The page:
Earth’s ‘second moon’ target of proposed mission

The Earth’s “second moon” is the target of an innovative concept for a space mission. The proposal – put forward by a researcher in Italy – would see a light and cheap-to-launch satellite travel to the near-Earth asteroid, Cruithne. Among…

The Earth’s “second moon” is the target of an innovative concept for a space mission. The proposal – put forward by a researcher in Italy – would see a light and cheap-to-launch satellite travel to the near-Earth asteroid, Cruithne. Among the novel features of the mission is the idea of having two independent “nano platforms” that can be deployed to conduct scientific surveys once the satellite has reached its destination.

Also known as asteroid 3753, Cruithne is a five-kilometre-wide near-Earth object (NEO). While presenting no risk of colliding with us, the asteroid is locked in a 1:1 mean motion resonance with the Earth. This means that the two bodies take approximately the same time to complete an orbit of the Sun, so they appear as if they are chasing each other. Viewed from Earth, Cruithne is seen to weave a bean-shaped path, coming closest at a distance of 12,500,000 kilometres away – a habit that has lent it the nickname of the Earth’s “second moon”.

Relic of the early solar system

Cruithne is of great scientific interest. As with many small asteroids, its composition should still preserve its original chemical make-up – unaltered by high internal pressures and temperatures – which could tell us more about how the solar system formed. For the purposes of a visiting survey satellite, however, Cruithne’s large orbital inclination presents a particular challenge to reaching it, one that certainly tests the mettle of any proposed space mission. “The [new] study proposes a novel mission approach for the survey of near-Earth asteroids based on small and flexible satellites,” says paper author Pierpaolo Pergola, an aerospace engineer from the University of Pisa.

The efficiency of the mission comes primarily from making use of an electric ion-propulsion system. This would use power generated from solar arrays to produce and accelerate high-temperature plasma in two thrusters – which would enable the craft to travel at high speeds while using relatively small amounts of fuel for a space mission of this type. By saving in propellants, launch costs are lowered and mass can instead be allocated to a greater payload. “This is especially convenient for a high-total-impulse mission,” says Pergola, explaining that in a classical chemical-propulsion system – with more conventional trajectories – one would need more fuel.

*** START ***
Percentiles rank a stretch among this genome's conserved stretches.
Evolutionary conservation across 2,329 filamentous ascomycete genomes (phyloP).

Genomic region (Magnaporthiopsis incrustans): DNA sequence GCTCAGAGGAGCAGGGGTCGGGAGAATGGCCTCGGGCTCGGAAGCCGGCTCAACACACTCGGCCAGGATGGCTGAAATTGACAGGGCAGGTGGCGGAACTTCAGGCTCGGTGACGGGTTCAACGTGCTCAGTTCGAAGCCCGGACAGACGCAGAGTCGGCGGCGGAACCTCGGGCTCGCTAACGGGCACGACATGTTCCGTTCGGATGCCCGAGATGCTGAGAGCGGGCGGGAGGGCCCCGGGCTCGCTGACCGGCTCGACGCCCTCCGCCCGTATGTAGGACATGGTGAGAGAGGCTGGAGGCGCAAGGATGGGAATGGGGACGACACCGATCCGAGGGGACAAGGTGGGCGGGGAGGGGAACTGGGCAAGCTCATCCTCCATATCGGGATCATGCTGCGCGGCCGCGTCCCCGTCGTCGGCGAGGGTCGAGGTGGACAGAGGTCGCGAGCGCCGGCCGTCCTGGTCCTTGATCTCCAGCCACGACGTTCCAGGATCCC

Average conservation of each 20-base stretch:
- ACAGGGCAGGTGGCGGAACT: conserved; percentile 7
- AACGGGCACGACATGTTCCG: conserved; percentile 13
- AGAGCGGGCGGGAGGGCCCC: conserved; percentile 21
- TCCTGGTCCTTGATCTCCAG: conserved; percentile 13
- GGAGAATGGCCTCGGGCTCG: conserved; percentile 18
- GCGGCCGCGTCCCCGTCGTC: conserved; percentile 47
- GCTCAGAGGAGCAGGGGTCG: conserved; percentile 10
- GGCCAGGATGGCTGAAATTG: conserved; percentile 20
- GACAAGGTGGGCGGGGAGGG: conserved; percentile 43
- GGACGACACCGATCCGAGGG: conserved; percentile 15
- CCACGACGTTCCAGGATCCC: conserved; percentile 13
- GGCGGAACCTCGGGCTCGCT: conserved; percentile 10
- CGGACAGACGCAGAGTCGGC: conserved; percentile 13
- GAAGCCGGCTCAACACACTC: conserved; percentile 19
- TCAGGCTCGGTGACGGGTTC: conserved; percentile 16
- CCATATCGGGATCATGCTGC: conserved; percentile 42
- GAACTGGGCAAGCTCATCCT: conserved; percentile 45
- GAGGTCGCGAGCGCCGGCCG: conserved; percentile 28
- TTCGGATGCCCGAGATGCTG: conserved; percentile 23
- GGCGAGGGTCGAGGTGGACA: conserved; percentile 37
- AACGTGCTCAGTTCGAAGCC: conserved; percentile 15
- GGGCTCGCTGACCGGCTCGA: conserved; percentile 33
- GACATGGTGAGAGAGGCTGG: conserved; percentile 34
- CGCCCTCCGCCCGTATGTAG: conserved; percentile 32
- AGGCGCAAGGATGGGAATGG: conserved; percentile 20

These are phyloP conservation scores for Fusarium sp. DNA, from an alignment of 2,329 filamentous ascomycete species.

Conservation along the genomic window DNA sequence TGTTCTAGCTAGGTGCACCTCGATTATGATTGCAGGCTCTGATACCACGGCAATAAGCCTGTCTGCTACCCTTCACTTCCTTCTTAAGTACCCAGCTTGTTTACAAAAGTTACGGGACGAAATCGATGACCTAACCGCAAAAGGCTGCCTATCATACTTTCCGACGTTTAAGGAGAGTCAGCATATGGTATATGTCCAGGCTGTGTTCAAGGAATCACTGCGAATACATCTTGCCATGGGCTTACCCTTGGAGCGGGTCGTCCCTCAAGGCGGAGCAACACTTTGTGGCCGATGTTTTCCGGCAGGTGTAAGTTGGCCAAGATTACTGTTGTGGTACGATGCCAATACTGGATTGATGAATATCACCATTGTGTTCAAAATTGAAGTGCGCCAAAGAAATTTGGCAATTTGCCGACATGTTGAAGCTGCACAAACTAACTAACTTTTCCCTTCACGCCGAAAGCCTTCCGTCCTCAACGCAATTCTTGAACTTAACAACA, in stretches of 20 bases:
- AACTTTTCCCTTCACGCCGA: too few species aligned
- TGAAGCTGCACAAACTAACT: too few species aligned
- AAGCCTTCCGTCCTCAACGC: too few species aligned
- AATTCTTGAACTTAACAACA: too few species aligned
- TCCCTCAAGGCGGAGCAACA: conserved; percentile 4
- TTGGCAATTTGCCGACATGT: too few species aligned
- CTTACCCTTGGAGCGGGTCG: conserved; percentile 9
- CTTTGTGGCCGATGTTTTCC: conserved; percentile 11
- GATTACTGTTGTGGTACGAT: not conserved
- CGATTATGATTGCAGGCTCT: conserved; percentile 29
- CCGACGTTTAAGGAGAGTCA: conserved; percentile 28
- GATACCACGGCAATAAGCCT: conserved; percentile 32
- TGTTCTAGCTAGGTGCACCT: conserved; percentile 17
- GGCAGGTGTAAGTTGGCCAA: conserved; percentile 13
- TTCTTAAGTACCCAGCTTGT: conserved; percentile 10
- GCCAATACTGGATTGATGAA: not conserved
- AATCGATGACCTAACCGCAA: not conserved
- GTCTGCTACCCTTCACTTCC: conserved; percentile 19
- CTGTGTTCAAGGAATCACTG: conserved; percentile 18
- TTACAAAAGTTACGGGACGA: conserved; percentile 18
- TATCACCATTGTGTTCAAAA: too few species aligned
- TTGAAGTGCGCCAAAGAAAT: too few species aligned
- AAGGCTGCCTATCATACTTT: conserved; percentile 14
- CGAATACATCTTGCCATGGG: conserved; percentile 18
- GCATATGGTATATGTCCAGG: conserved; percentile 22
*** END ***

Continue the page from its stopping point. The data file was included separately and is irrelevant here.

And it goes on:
The proposed payload in this case would be two subsidiary nano-platforms, which could be deployed at the destination to conduct detailed surveys. Pergola explains that the ideal candidate for this would be 2U CubeSats (with dimensions of 20 × 10 × 10 cm), the miniaturized research platforms that have brought affordable research opportunities in recent years. Despite their size, CubeSats can achieve a range of applications – such as employing accelerometers, mass spectrometers or particle probes – while still being lighter together with the mother satellite than one single expansive and less manoeuvrable probe. With the main spacecraft acting as a telecommunications relay to Earth, and as a radiation shield during space travel, the mission design overcomes two of the exiting hazards that are associated with using CubeSats for deep-space applications.

No need to slingshot

Furthermore, as the mission would go straight from Earth to Cruithne without having to slingshot around anything else en route, such a mission would save on transit time and complexity while offering a highly flexible launch window. In total, the spacecraft is expected to weigh around 100 kg and would be expected to reach Cruithne in around 320 days. Such a survey mission could potentially help pave the way to subsequent robotic landing missions, human explorations or even asteroid-mining endeavours, claims Pergola.

While this interesting mission proposal certainly seems to have potential, a trip to Cruithne may not be quite “written in the stars” as yet. “For the time being, [this] is a proof of concept,” explains Pergola, who reports having received positive feedback on the principle from colleagues. He adds: “I’m aware that there is a growing interest worldwide toward applications of the CubeSat standard in more exotic missions, like [this] one.”

As yet, however, Pergola does not have a clear picture of all the expenses involved in such a mission.

The proposed mission is reported in Advances in Space Research.